The Guardian

The Guardian December 1, 1999

Culture and Life

by Rob Gowland

Ice cream on the floor

The ABC series Blood On The Floor last week told of the struggle 
by two ex-hippies in the US to establish their ice cream company, Ben & 
Jerry's Homemade, in the face of monopoly competition and pressure.

It was a tale of the success of the "little guy" against big business. Ben 
& Jerry's has supported many progressive causes, notably the demand for a 
new trial for condemned Black Panther and radio journalist Mumia Abu Jamal, 
sentenced to death on flimsy evidence for killing a cop.

But Ben and Jerry are no longer hippies, they are capitalists, and their 
left credentials have taken a bit of a knock just lately.

It seems that some of their maintenance employees did not find Ben & 
Jerry's industrial relations quite as progressive as it could have been and 
had the temerity to try to unionise their section of the plant.

Ben & Jerry's is resisting this attempt by even a section of its employees 
to exercise their rights as workers, proving once again that even "left" or 
progressive capitalists are still bosses. When the barricades go up, the 
workers are on one side, and the bosses on the other.

* * *
Tales of a Hiss and a HUAC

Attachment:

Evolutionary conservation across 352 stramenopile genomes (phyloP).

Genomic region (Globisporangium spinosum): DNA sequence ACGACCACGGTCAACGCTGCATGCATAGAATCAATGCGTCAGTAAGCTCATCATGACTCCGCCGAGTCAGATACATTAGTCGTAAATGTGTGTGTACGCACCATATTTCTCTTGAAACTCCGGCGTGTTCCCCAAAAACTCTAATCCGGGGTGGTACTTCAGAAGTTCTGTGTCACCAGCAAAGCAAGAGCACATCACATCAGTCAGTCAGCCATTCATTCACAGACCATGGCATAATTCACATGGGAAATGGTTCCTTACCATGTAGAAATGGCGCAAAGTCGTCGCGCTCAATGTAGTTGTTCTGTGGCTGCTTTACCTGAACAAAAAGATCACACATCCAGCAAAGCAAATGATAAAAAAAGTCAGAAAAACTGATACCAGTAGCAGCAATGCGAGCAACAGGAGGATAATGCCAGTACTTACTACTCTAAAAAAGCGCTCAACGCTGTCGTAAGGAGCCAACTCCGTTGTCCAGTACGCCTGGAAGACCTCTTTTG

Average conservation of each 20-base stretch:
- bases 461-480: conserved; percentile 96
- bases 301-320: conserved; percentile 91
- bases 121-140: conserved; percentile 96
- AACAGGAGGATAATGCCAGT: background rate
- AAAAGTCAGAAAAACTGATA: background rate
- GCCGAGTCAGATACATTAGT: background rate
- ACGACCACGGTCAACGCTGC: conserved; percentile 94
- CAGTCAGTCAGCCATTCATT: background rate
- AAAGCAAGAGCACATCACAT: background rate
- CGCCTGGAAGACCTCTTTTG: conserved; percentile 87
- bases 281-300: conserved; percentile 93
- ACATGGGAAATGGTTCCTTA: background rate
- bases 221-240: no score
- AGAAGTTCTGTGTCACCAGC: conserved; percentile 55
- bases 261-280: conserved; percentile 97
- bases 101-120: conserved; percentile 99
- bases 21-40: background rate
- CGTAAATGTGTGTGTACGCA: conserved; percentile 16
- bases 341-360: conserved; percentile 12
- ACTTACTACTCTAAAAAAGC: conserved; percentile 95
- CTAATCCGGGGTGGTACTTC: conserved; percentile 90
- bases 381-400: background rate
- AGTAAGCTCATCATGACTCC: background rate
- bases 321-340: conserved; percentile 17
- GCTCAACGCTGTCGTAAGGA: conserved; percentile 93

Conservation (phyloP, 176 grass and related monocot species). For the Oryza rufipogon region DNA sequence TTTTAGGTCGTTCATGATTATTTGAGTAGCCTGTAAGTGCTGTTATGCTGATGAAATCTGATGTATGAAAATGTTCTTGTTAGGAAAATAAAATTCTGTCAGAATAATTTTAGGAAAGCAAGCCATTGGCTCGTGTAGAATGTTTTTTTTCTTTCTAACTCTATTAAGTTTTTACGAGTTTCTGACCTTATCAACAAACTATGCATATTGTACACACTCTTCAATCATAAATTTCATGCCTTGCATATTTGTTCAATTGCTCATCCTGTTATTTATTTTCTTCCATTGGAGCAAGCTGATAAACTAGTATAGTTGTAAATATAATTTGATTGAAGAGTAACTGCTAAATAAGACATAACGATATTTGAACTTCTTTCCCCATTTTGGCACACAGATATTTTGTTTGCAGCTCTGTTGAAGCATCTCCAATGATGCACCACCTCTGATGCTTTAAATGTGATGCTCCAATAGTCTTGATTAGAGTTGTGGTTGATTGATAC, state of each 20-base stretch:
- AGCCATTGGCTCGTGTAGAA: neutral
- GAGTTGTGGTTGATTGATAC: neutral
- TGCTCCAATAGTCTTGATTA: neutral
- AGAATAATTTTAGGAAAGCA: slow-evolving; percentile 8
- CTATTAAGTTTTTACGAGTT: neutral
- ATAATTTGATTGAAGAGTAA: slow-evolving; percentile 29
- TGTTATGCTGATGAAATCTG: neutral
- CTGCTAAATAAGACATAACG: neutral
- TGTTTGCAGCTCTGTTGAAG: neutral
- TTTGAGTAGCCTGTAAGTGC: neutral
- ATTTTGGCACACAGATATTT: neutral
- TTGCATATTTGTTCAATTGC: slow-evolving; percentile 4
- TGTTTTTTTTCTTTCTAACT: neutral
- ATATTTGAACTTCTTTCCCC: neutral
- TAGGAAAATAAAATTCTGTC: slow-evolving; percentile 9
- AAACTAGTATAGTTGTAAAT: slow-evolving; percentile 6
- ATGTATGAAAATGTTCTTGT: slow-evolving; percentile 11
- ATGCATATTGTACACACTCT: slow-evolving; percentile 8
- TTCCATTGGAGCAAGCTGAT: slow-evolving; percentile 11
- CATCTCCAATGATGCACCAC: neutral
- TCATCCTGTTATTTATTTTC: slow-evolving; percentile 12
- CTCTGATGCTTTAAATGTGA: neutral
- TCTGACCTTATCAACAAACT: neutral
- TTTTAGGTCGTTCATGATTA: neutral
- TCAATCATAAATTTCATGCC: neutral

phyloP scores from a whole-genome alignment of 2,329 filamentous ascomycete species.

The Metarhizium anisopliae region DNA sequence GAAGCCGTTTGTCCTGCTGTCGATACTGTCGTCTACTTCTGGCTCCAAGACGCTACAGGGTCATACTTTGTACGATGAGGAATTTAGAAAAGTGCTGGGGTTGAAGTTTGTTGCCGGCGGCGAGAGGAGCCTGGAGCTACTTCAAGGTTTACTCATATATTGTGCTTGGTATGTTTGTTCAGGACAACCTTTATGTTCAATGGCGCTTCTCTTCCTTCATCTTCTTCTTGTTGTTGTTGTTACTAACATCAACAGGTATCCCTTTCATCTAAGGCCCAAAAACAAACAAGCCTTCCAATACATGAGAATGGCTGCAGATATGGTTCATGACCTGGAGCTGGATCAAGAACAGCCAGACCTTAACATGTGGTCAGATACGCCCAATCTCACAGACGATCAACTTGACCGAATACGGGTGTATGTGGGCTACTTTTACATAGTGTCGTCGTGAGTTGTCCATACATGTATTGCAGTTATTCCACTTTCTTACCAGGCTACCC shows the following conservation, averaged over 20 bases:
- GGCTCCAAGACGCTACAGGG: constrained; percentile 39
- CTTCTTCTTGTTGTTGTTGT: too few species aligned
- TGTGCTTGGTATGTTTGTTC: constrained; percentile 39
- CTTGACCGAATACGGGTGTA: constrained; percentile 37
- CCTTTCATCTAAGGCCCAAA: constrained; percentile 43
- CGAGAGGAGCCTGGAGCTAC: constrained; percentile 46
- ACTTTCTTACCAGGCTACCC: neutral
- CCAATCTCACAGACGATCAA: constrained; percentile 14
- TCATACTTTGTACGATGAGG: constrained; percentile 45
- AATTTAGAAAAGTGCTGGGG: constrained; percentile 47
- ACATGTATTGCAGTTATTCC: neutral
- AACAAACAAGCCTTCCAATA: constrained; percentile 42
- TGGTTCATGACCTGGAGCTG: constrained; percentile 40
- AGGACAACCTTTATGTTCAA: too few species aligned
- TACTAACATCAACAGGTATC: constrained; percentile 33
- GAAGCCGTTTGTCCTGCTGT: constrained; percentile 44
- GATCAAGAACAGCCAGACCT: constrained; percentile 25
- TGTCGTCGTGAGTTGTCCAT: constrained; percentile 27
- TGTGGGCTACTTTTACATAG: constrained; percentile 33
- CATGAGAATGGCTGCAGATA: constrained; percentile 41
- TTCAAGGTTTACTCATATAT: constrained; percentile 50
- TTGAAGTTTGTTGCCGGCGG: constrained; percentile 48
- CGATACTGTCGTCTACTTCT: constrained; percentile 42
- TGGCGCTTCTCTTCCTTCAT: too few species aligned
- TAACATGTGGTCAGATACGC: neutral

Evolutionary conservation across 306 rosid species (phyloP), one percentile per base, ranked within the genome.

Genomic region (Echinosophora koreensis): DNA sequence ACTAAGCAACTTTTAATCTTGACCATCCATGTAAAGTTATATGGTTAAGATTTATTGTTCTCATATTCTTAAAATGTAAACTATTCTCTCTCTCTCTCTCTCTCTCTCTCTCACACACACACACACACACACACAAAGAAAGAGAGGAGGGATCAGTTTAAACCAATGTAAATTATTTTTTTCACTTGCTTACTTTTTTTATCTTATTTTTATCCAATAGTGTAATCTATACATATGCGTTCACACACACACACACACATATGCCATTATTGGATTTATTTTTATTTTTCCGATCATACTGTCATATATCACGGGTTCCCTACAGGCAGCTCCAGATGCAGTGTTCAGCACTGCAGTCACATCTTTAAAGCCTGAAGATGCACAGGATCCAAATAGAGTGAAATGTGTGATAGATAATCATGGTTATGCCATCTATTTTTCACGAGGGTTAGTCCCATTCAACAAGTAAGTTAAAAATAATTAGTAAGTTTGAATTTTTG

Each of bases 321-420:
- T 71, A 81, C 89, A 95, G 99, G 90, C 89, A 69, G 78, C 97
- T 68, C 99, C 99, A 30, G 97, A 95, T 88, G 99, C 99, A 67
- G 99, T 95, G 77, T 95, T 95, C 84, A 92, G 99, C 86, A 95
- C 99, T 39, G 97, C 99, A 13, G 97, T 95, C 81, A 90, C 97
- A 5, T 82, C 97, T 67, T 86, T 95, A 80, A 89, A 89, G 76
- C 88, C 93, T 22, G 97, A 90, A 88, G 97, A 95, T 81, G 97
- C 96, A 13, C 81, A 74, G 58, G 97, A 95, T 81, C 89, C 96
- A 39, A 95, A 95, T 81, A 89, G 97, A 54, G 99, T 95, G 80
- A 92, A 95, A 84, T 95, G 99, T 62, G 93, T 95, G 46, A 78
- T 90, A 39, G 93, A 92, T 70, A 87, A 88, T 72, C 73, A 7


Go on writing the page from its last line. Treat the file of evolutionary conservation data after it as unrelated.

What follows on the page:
Last month the US Government released the six volumes of testimony before the Grand Jury in 1948 regarding allegations that the respected State Department officer Alger Hiss was a Soviet spy. The Grand Jury indicted Hiss, not for treason but for perjury for denying he was a spy! After two trials (the jury couldn't agree in the first) Hiss was convicted and went to jail for five years. Grand Jury testimony in the US is normally sealed permanently, but the smell of frame-up surrounding the Hiss case has been so persistent that last year Public Citizen, a US consumer advocacy group that seeks to penetrate the secrecy that guards US government activity, petitioned the court for the release of the six volumes of grand jury testimony on the grounds that the material's historical value overrode other considerations. To the government's annoyance, the judge agreed. Now historians are poring over 4,200 pages of grand jury documents released by the National Archives. Alger Hiss had been Secretary-General of the conference that organised the United Nations in 1945. He was a strong supporter of Franklin D Roosevelt and his New Deal policies. But in the post-war years, under Roosevelt's successor Truman, the "socialist" wing of the Democratic Party was under fierce attack from the right. US policy was predicated on "rolling back" Communism and redrawing the post-war borders of Europe that had been agreed at the Yalta and Potsdam conferences. Hiss had played an influential part on the US side at the Yalta conference in 1943. Discrediting Hiss as a "Soviet spy" would discredit the decisions of the conference, or at least US agreement to them. In March of 1947 Truman launched a witchhunt among all 2.2 million US government employees, to root out and remove all who were "disloyal". One of the agencies given responsibility for this work was the House Un- American Activities Committee (HUAC), an earnest member of which was an ambitious young legislator named Richard Nixon. New Dealers and HUAC did not get along. Roosevelt had referred to its earlier activities as a "sordid procedure". In the early post-war years, although it was nominally chaired by the reactionary J Parnell Thomas, it was really led by its most vocal member, Mississippi Congressman John E Rankin. Some idea of the character of HUAC at this time can be guaged from the following questions and testimony when anti-Soviet diplomat (former US ambassador to Moscow) William C Bullitt appeared before it in March of 1947. Rankin: Is it true that they eat human bodies there in Russia? Bullitt: I did see a picture of a skeleton of a child eaten by its parents. Rankin: Then they're just like human slaves there in Russia? Bullitt: There are more human slaves in Russia today than ever existed anywhere in the world. Rankin: You said before that 60 per cent of the members of the Communist Party here [in the US] are aliens. Now, what percentage of these aliens are Jews? ... Is it true, Mr Bullitt, that the Communists went into the southern states and picked up niggers and sent them to Moscow to study revolution? Are you aware they teach niggers to blow up bridges? The following year, Nixon and HUAC ambushed Hiss, the President of the Carnegie Endowment for International Peace at the time, with a carefully stage-managed accusation by a one-time Communist Party member (and former editor of Time!) Whittaker Chambers that Hiss was part of a Soviet spy-ring. For Nixon, it would prove to be his first big step to becoming President. Begin as you intend to continue, you might say. I'll continue this item next week.

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